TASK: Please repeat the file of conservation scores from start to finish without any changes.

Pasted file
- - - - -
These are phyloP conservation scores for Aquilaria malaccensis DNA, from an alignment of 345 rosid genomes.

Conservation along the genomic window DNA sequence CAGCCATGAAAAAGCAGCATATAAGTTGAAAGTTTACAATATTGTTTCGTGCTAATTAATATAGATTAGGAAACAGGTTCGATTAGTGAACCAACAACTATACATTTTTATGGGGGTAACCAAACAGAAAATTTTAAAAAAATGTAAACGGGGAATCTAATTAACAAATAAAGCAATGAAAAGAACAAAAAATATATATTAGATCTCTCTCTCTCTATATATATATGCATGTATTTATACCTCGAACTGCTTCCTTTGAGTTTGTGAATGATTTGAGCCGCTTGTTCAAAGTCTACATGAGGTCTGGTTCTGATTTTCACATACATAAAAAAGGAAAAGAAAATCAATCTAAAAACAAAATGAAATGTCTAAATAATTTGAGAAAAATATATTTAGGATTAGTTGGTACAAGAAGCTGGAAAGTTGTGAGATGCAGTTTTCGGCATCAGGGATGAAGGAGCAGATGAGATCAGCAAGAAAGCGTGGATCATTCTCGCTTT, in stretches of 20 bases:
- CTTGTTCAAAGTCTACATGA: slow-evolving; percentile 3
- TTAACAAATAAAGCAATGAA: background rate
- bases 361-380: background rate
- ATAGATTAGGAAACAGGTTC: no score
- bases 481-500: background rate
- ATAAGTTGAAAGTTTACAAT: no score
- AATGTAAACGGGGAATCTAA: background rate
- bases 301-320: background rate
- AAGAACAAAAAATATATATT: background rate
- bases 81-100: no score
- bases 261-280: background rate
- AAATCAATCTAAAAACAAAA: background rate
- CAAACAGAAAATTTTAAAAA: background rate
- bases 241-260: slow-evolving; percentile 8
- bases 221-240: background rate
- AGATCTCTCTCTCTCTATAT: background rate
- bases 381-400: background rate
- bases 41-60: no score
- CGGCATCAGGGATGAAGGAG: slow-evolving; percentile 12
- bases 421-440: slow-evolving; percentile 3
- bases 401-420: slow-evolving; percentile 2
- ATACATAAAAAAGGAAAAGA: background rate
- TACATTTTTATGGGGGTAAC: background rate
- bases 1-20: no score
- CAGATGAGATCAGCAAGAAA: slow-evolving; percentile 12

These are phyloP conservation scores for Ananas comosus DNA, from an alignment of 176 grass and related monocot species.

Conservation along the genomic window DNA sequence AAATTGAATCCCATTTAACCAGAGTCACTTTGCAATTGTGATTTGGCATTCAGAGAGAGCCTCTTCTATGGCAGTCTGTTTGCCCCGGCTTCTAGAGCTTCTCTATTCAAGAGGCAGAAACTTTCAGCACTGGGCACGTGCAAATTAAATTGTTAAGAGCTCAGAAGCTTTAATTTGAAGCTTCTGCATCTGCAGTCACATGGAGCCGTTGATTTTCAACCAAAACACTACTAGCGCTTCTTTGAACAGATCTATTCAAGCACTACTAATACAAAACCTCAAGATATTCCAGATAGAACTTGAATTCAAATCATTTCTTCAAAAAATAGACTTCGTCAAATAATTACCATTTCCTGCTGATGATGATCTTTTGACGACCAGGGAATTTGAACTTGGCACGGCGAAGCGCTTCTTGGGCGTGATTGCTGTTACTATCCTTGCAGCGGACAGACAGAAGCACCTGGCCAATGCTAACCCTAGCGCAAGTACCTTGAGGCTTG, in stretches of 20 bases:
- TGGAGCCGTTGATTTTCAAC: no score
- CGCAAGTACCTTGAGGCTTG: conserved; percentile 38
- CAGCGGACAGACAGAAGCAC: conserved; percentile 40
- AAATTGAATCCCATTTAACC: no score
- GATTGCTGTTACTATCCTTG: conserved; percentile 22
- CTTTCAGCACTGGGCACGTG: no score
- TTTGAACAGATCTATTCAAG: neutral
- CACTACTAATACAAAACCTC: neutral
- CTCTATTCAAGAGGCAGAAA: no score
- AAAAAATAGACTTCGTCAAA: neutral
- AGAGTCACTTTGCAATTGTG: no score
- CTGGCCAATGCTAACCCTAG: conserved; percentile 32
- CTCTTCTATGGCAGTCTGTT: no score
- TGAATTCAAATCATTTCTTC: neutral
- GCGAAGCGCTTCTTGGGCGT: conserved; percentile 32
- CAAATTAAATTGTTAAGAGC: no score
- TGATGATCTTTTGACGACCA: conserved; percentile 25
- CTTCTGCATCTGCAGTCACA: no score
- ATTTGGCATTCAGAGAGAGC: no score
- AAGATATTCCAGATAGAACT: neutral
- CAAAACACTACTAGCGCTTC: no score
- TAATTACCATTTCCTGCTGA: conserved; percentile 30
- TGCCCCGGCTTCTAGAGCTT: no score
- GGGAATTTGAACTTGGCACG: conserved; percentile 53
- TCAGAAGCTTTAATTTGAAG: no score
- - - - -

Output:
These are phyloP conservation scores for Aquilaria malaccensis DNA, from an alignment of 345 rosid genomes.

Conservation along the genomic window DNA sequence CAGCCATGAAAAAGCAGCATATAAGTTGAAAGTTTACAATATTGTTTCGTGCTAATTAATATAGATTAGGAAACAGGTTCGATTAGTGAACCAACAACTATACATTTTTATGGGGGTAACCAAACAGAAAATTTTAAAAAAATGTAAACGGGGAATCTAATTAACAAATAAAGCAATGAAAAGAACAAAAAATATATATTAGATCTCTCTCTCTCTATATATATATGCATGTATTTATACCTCGAACTGCTTCCTTTGAGTTTGTGAATGATTTGAGCCGCTTGTTCAAAGTCTACATGAGGTCTGGTTCTGATTTTCACATACATAAAAAAGGAAAAGAAAATCAATCTAAAAACAAAATGAAATGTCTAAATAATTTGAGAAAAATATATTTAGGATTAGTTGGTACAAGAAGCTGGAAAGTTGTGAGATGCAGTTTTCGGCATCAGGGATGAAGGAGCAGATGAGATCAGCAAGAAAGCGTGGATCATTCTCGCTTT, in stretches of 20 bases:
- CTTGTTCAAAGTCTACATGA: slow-evolving; percentile 3
- TTAACAAATAAAGCAATGAA: background rate
- bases 361-380: background rate
- ATAGATTAGGAAACAGGTTC: no score
- bases 481-500: background rate
- ATAAGTTGAAAGTTTACAAT: no score
- AATGTAAACGGGGAATCTAA: background rate
- bases 301-320: background rate
- AAGAACAAAAAATATATATT: background rate
- bases 81-100: no score
- bases 261-280: background rate
- AAATCAATCTAAAAACAAAA: background rate
- CAAACAGAAAATTTTAAAAA: background rate
- bases 241-260: slow-evolving; percentile 8
- bases 221-240: background rate
- AGATCTCTCTCTCTCTATAT: background rate
- bases 381-400: background rate
- bases 41-60: no score
- CGGCATCAGGGATGAAGGAG: slow-evolving; percentile 12
- bases 421-440: slow-evolving; percentile 3
- bases 401-420: slow-evolving; percentile 2
- ATACATAAAAAAGGAAAAGA: background rate
- TACATTTTTATGGGGGTAAC: background rate
- bases 1-20: no score
- CAGATGAGATCAGCAAGAAA: slow-evolving; percentile 12

These are phyloP conservation scores for Ananas comosus DNA, from an alignment of 176 grass and related monocot species.

Conservation along the genomic window DNA sequence AAATTGAATCCCATTTAACCAGAGTCACTTTGCAATTGTGATTTGGCATTCAGAGAGAGCCTCTTCTATGGCAGTCTGTTTGCCCCGGCTTCTAGAGCTTCTCTATTCAAGAGGCAGAAACTTTCAGCACTGGGCACGTGCAAATTAAATTGTTAAGAGCTCAGAAGCTTTAATTTGAAGCTTCTGCATCTGCAGTCACATGGAGCCGTTGATTTTCAACCAAAACACTACTAGCGCTTCTTTGAACAGATCTATTCAAGCACTACTAATACAAAACCTCAAGATATTCCAGATAGAACTTGAATTCAAATCATTTCTTCAAAAAATAGACTTCGTCAAATAATTACCATTTCCTGCTGATGATGATCTTTTGACGACCAGGGAATTTGAACTTGGCACGGCGAAGCGCTTCTTGGGCGTGATTGCTGTTACTATCCTTGCAGCGGACAGACAGAAGCACCTGGCCAATGCTAACCCTAGCGCAAGTACCTTGAGGCTTG, in stretches of 20 bases:
- TGGAGCCGTTGATTTTCAAC: no score
- CGCAAGTACCTTGAGGCTTG: conserved; percentile 38
- CAGCGGACAGACAGAAGCAC: conserved; percentile 40
- AAATTGAATCCCATTTAACC: no score
- GATTGCTGTTACTATCCTTG: conserved; percentile 22
- CTTTCAGCACTGGGCACGTG: no score
- TTTGAACAGATCTATTCAAG: neutral
- CACTACTAATACAAAACCTC: neutral
- CTCTATTCAAGAGGCAGAAA: no score
- AAAAAATAGACTTCGTCAAA: neutral
- AGAGTCACTTTGCAATTGTG: no score
- CTGGCCAATGCTAACCCTAG: conserved; percentile 32
- CTCTTCTATGGCAGTCTGTT: no score
- TGAATTCAAATCATTTCTTC: neutral
- GCGAAGCGCTTCTTGGGCGT: conserved; percentile 32
- CAAATTAAATTGTTAAGAGC: no score
- TGATGATCTTTTGACGACCA: conserved; percentile 25
- CTTCTGCATCTGCAGTCACA: no score
- ATTTGGCATTCAGAGAGAGC: no score
- AAGATATTCCAGATAGAACT: neutral
- CAAAACACTACTAGCGCTTC: no score
- TAATTACCATTTCCTGCTGA: conserved; percentile 30
- TGCCCCGGCTTCTAGAGCTT: no score
- GGGAATTTGAACTTGGCACG: conserved; percentile 53
- TCAGAAGCTTTAATTTGAAG: no score